Other than that, I liked the essay! I can relate and feel the same way sometimes, so it was nice to hear your opinion on it.

Good luck! I'm applying to Villanova as well, could you please read my essay? Thanks so much!
Jan 7, 2010
Undergraduate / "my experiences with Kelsey" - Villanova- Lesson I've Learned [6]

Last day help help!!

Asking for help on the last day again, ugh need to stop doing this! please help me out, I'm pretty satisfied with most of the paper, but need help on grammatical errors and the conclusion! It feels a bit weak and I don't want to sound cliche. Advice on how to make the ending stronger will be amazing. Thanks so much!

As you imagine yourself as a member of the Villanova community, what is one lesson that you have learned in your life that you will want to share with others?

"It's all your fault! You did this to me!" My best friend, Kelsey, stood before me with tears of suffering gushing down her face. Stained makeup, loathing eyes, menacing position; everything was warped into high definition. The room was dimly lit, the tension unbearable. We were only standing feet away from each other but it it felt like miles. The words dropped like an atom bomb; deadly and without warning. Silence suffocated my body and I struggled for the right words to respond. How do I reach out to her? What can I do to make things better? Could I handle this alone?

Kelsey and I had been best friends since middle school. We were inseparable, spending every waking moment with each other. My circle of friends consisted of several people, but Kelsey and I shared a bond we couldn't explain to others. We knew each other inside and out. Then out of nowhere, everything changed. Her signs of depression were unmistakable: irritability, loss of interest in everything, weight gain, and recurring feelings of hopelessness. I never expected anything like this to ever happen. In one fell swoop, my friendship shattered before my eyes.

As the signs began to manifest, Kelsey's so-called friends began distancing themselves. Maybe they didn't understand the depth of the situation, but it was evident they didn't want to deal with her. Kelsey wouldn't acknowledge she had a problem, so talking to her parents was out of the question. I was clearly in this by myself. To make matters worse, she was pushing me away as well.

Back in my room, questions, doubt, and even guilt swarmed through my mind, rendering me incapable of action. Overwhelmed by her hateful words, I grasped to assess the situation. My best friend blamed me for her depression and broke down my wall of fortitude; all that was left were the remains, making me feel powerless and vulnerable. As a sophomore in high school, I wasn't ready for such a huge responsibility. But at some point in those agonizing minutes of silence, I reached a verdict. "Kelsey, I'm going to be here for you whether you like it or not!" I was no longer afraid to act. She was my best friend, and I would remain by her side.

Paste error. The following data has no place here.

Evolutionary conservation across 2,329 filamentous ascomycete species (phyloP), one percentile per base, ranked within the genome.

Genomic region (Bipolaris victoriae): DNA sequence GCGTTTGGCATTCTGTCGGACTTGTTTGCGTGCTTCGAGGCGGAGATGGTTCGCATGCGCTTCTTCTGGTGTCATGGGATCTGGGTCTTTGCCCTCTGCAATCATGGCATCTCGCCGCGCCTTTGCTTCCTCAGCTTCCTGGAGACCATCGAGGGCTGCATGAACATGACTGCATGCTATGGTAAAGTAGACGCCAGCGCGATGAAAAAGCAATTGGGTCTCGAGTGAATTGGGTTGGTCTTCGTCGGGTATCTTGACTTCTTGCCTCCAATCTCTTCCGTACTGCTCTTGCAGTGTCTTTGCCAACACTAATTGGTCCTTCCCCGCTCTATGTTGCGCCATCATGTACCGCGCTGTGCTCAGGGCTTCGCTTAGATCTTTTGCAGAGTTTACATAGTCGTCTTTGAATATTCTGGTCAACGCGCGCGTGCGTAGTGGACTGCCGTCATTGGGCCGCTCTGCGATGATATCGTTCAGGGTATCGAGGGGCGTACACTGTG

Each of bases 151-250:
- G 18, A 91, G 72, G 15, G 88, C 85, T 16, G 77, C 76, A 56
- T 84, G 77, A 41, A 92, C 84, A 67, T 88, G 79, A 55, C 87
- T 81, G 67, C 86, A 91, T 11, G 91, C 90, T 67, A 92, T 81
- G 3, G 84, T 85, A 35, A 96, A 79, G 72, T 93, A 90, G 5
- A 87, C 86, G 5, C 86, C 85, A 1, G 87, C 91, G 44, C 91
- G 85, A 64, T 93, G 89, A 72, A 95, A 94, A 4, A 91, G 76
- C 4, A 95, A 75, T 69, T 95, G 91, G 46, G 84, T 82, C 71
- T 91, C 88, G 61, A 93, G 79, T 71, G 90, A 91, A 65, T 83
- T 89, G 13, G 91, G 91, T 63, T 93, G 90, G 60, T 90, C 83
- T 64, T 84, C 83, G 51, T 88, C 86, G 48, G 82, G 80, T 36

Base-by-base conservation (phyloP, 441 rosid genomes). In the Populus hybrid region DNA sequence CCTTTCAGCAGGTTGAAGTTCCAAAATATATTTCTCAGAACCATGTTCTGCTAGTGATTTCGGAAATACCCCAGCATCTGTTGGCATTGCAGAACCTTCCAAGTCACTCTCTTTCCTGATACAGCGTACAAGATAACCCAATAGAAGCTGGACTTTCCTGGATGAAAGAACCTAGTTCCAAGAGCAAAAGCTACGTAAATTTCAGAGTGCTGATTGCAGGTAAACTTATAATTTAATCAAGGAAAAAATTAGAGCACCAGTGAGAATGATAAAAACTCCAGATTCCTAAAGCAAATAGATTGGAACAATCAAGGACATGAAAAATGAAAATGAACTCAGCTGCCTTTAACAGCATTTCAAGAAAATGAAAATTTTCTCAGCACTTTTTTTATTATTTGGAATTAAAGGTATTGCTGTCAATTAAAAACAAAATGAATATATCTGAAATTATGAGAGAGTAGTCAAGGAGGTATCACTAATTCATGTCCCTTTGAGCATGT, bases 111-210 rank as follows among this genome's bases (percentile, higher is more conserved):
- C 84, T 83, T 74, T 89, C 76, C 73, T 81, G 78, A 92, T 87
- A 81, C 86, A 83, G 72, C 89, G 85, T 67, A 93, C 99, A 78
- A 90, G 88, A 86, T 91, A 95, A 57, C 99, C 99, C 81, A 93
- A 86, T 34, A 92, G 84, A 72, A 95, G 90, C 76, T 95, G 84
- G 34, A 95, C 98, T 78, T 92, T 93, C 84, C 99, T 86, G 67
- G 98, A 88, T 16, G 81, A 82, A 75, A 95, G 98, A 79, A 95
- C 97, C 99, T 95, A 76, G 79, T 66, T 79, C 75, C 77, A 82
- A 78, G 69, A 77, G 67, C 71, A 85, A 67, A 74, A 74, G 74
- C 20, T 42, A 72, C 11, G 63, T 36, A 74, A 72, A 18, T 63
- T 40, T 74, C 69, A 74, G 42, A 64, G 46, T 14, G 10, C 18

The next few months were dreadful. Trifling matters would set her off, escalating small arguments into massive fights. But I stuck with her, and endured everything she threw at me, figuratively and literally. I researched online, encouraged her to call hotlines, and talked to my guidance counselor for further steps I should take. I was determined to help, even if my persistence only made the smallest of differences. Eventually with love and support, I broke through to her: she needed help. She talked to her parents and agreed to go to counseling.

I learned many things from my experiences with Kelsey. For the first time, I faced an important decision on my own. I'm proud that I stood by her and am grateful that she wasn't permanently affected and she took positive steps toward recovery. In a recent conversation with Kelsey, she reflected, "At the time, all your nagging made me want to punch you. But looking back, I realized you were the only one who stuck me with me during all the bad times. It meant a lot that you cared so much about me." What I would like to share with the members of Villanova community is that if you want to bring about change, you must take action. A passive attitude doesn't cut it; change requires hard work, patience, and compassion.